Travel Blog 3 – Reconnect

I sat in an old church in Old Town Dubrovnik this evening. Chandeliers hung from the ceiling and remains of a saint named St. Sylvan were encased in a small glass case beneath a religious portrait.
I find churches great places to reflect and process whatever is bothering me, and being there helped me write the remainder of this post. It’s a bit of a mixed bag of ideas/realisations so thought I’d structure it under 3 main areas.
1. Connection Inside must be Stronger than What Happens on the Outside
Oh man how I struggle with this one. Not meditating and journaling frequently has unravelled this and has seen me betray myself in a million tiny ways in my daily life. But what does it mean to have a stronger connection inside? It means to always have within arms reach what is true for you, no matter what the situation is. It’s staying rooted to your inner truth and opinion on something, expressing it courageously no matter the reaction you get.
Being a natural people pleaser, I’ve several times in the past said indirectly to others, ‘My inner truth can be whatever you want it to be’ with a customer service smile (makes me sick even admitting that). All to avoid conflict and confrontation, because if someone gets mad, it means I’m not worthy. And that’s the equivalent of death for me.
I’m not sure at what point in my timeline I made the assumption that others perceptions of me should have a direct impact on my self worth, but happen it did. Which is why I seek positive experiences in all my social encounters – to help me keep glowing. To keep life bearable. To feel accepted. To belong without prerequisites.
2. Self-Comparison at Work
At work, performance is highly valued. So much so that its affected my focus and being comfortable in my own skin there, feeling and knowing I’m enough is a luxury I’ve rarely tasted in that place. The scourge of Imposter Syndrome.
I’ve allowed myself to slip into the belief that I’m somehow lower than everyone else there, that’s there’s something wrong with me because I don’t think the same as everyone else.
One thing that has helped enormously is to maintain a fixed perspective at work. Others perceptions aren’t solid objects that define me, but more like wisps of smoke – here and then gone, over and over again. And it’s all bullshit, what they think. Barack Obama once said in an interview with Humans of New York that it isn’t about you when you’re working, it’s only the work that matters and where your focus should be at. Detaching yourself from the equation is what matters, and only seeking knowledge and truth to help you feel comfortable in doing your role, and do it well.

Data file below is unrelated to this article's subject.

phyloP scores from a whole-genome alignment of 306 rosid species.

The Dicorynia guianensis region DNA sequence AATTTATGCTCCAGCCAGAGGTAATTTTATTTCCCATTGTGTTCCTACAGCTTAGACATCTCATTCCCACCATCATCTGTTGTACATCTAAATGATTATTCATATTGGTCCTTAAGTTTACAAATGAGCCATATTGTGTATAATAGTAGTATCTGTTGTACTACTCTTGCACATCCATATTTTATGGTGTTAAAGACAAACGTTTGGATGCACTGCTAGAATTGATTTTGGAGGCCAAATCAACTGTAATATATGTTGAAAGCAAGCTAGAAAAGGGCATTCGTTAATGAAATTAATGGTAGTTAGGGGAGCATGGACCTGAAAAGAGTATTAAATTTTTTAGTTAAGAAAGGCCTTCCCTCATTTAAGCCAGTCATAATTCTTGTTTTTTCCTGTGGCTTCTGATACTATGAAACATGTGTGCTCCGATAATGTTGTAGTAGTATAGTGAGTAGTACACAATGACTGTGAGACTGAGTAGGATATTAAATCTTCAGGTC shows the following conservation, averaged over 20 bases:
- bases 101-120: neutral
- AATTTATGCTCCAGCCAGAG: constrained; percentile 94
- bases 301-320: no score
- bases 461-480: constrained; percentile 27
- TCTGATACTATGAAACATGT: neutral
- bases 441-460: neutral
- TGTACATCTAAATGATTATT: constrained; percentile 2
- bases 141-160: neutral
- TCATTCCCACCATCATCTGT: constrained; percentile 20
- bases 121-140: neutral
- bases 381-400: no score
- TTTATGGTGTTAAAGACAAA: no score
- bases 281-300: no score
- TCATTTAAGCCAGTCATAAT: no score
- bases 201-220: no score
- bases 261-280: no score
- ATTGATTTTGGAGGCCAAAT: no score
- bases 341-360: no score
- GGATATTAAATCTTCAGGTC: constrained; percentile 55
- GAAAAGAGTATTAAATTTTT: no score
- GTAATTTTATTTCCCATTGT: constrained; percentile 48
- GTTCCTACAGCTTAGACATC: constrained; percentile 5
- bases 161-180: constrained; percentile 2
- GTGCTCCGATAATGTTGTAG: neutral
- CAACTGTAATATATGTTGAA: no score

For someone with social anxiety, caring what others think is linked into self-comparison, they form a vicious circle and the only exit is to drop caring what others think so much, and re-shift the emphasis on myself and staying connected to my inner truth, moment by moment. Can be easier said than done but it’s so worth attaining, and life just gets easier.
3. Reconnection
I’ve banked a lot of expectation on myself on this holiday because of all of the above – I’ve put myself down for 2 weeks to know what my next move should at least be, career wise. Oh, and write up blog posts of my holiday, and finish reading my book – The Handmaid’s Tale – and meditate and reconnect with myself while also running around nearly everyday sight seeing. As you can tell I’m pretty good at filling up my itinerary 🙂
Where I am now isn’t all that different to where I’ve started, in a way. I still have the same issues and 2 weeks abroad wasn’t going to magically wipe it all up like a mop (as much as I’d hoped!). What I can say is that I’ve begun to accept it all – and that’s always been my problem – accepting my soft parts and my vulnerabilities and allowing myself to be that way, publicly. From a social anxiety perspective, it’s again the equivalent of death.
The only way myself, or you reader, or anyone can be that way, is if we hold above all else, like a prized trophy immune to reproach, the belief we’re worthy, no matter what.
And that’s courage, like a lonesome ship fighting through a storm type of courage. Because sometimes the world will tell you it’s not true, or even worse, you’ll tell it to yourself.
And I write this post, not just for myself, but for everyone who is struggling with shit like this because let’s be honest, it’s a fucking struggle.
And I’m tired of it always being an issue but here’s the thing I’ve learned. This isn’t something you get a medal for and then get to go home, this is practice and practice until you’ve built it within yourself so strongly none can knock it over. Brick by brick, you build a stronghold of all that you love about yourself, with a banner flying at the top that says, ‘My existence is enough’. You pronounce yourself to the world and yeah, you will get poked and prodded. But people poke you to the extent of their own insecurities and past experiences so don’t let it push you over.